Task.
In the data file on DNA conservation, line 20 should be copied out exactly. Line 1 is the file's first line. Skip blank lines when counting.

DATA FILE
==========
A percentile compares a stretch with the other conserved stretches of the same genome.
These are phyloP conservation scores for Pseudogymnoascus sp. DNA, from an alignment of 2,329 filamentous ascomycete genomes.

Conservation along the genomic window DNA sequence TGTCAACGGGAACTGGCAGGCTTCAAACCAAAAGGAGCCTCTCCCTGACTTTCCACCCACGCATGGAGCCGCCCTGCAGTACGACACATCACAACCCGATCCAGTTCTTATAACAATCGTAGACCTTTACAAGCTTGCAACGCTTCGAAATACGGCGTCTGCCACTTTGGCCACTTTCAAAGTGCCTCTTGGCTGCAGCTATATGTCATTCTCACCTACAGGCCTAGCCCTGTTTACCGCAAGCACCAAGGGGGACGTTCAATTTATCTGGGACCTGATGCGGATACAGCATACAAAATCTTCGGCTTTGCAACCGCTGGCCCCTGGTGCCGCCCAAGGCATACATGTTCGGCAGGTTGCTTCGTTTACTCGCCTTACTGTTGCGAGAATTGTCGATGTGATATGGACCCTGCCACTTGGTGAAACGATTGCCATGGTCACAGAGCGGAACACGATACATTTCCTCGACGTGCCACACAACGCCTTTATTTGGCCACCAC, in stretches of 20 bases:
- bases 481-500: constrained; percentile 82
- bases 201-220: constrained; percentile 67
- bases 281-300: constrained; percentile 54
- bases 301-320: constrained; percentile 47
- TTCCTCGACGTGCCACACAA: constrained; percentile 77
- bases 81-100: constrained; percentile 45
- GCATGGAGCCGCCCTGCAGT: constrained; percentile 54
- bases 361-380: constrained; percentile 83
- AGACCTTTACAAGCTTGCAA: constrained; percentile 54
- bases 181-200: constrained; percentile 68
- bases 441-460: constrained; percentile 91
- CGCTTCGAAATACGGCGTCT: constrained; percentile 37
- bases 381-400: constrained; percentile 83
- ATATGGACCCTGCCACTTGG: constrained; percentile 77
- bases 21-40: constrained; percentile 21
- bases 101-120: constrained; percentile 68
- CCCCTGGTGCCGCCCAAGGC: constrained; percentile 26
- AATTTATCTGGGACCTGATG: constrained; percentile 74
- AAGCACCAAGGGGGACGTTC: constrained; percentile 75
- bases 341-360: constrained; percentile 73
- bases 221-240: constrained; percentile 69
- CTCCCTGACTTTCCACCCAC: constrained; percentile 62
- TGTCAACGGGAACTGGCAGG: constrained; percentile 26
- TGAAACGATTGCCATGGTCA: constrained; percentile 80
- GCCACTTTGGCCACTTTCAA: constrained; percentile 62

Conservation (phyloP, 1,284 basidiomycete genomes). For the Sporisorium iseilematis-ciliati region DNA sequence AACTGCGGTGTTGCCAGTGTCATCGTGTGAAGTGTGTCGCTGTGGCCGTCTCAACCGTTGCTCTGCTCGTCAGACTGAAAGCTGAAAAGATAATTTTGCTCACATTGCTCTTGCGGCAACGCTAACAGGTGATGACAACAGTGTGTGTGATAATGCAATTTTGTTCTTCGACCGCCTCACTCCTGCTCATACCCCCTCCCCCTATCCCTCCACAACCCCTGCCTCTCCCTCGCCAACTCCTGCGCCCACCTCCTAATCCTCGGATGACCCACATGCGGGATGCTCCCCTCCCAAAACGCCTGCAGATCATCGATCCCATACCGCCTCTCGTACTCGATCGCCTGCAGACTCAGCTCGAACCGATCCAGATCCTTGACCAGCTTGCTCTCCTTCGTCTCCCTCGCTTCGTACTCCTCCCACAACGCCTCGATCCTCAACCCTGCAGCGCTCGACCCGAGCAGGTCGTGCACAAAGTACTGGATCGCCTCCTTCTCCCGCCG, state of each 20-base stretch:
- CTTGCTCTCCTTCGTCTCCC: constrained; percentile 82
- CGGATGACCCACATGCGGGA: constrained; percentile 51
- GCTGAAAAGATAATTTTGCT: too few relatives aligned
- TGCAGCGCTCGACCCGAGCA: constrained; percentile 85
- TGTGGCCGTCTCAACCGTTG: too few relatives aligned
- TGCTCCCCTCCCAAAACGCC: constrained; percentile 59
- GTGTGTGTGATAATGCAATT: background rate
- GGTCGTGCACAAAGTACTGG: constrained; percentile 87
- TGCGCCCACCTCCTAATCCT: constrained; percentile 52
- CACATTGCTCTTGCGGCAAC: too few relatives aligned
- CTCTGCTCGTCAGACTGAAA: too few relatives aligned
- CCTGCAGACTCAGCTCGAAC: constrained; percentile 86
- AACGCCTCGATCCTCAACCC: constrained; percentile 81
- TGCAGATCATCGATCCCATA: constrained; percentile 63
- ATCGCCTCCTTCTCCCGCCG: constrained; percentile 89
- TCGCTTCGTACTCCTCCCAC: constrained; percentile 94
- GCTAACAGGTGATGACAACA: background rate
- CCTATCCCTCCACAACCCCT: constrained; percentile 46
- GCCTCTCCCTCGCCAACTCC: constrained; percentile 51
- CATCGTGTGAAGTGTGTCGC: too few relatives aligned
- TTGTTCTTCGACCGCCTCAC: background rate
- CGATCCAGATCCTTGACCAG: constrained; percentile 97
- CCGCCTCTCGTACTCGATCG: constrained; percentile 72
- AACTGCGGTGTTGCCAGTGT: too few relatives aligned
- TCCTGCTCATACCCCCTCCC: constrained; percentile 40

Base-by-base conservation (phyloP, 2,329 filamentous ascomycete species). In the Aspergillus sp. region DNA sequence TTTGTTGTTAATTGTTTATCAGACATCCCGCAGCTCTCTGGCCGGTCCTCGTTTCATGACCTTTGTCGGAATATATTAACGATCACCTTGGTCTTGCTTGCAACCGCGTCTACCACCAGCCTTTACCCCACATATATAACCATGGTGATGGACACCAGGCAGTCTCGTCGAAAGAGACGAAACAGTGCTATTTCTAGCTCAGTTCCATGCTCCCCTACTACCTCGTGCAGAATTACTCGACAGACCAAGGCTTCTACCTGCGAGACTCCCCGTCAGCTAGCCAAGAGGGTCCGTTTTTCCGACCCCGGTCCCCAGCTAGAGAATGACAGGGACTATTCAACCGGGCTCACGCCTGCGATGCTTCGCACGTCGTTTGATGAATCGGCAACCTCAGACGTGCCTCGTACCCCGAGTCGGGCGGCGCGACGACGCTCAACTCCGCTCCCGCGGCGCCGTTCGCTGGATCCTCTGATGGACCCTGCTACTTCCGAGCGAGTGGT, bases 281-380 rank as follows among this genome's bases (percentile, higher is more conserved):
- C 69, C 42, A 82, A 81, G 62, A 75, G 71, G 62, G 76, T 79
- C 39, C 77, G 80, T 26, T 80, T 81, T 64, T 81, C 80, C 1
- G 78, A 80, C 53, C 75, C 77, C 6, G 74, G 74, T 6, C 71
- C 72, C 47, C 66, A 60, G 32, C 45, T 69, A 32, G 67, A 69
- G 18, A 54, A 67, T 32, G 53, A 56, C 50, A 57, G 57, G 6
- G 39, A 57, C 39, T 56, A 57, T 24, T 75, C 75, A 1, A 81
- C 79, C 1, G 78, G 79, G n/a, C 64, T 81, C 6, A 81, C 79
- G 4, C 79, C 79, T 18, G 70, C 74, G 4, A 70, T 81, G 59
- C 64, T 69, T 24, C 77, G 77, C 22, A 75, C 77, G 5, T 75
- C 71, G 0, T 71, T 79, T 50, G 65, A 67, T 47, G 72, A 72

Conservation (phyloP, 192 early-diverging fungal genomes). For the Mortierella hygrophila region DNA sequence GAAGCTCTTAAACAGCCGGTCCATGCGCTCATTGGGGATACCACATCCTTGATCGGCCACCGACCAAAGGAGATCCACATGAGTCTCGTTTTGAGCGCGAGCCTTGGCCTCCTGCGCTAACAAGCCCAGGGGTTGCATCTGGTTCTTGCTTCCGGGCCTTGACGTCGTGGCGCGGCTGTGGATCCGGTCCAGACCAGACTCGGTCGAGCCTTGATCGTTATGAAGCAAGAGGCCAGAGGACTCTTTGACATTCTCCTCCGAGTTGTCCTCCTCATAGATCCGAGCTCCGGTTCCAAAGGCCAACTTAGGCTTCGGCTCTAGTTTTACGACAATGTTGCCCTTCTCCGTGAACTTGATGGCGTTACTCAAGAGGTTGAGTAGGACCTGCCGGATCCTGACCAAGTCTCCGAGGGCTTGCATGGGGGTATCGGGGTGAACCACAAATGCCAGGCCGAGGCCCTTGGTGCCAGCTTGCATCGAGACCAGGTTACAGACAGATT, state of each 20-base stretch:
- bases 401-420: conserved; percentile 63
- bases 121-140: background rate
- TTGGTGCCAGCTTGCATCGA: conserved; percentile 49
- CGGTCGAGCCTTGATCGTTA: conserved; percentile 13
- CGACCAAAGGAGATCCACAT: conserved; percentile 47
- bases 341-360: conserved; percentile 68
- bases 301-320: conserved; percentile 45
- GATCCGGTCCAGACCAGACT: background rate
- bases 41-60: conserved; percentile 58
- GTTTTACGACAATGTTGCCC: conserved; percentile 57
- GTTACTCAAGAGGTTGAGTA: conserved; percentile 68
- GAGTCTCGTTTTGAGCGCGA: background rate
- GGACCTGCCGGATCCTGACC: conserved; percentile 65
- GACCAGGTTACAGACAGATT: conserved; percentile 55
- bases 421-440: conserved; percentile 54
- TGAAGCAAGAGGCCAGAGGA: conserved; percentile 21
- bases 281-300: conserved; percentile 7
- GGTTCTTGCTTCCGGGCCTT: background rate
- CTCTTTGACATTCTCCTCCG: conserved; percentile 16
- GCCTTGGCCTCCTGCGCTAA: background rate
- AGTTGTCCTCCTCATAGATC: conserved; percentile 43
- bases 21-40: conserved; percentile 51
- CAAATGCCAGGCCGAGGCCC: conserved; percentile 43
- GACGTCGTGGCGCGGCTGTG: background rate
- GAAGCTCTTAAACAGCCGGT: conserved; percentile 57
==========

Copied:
- CCCCTGGTGCCGCCCAAGGC: constrained; percentile 26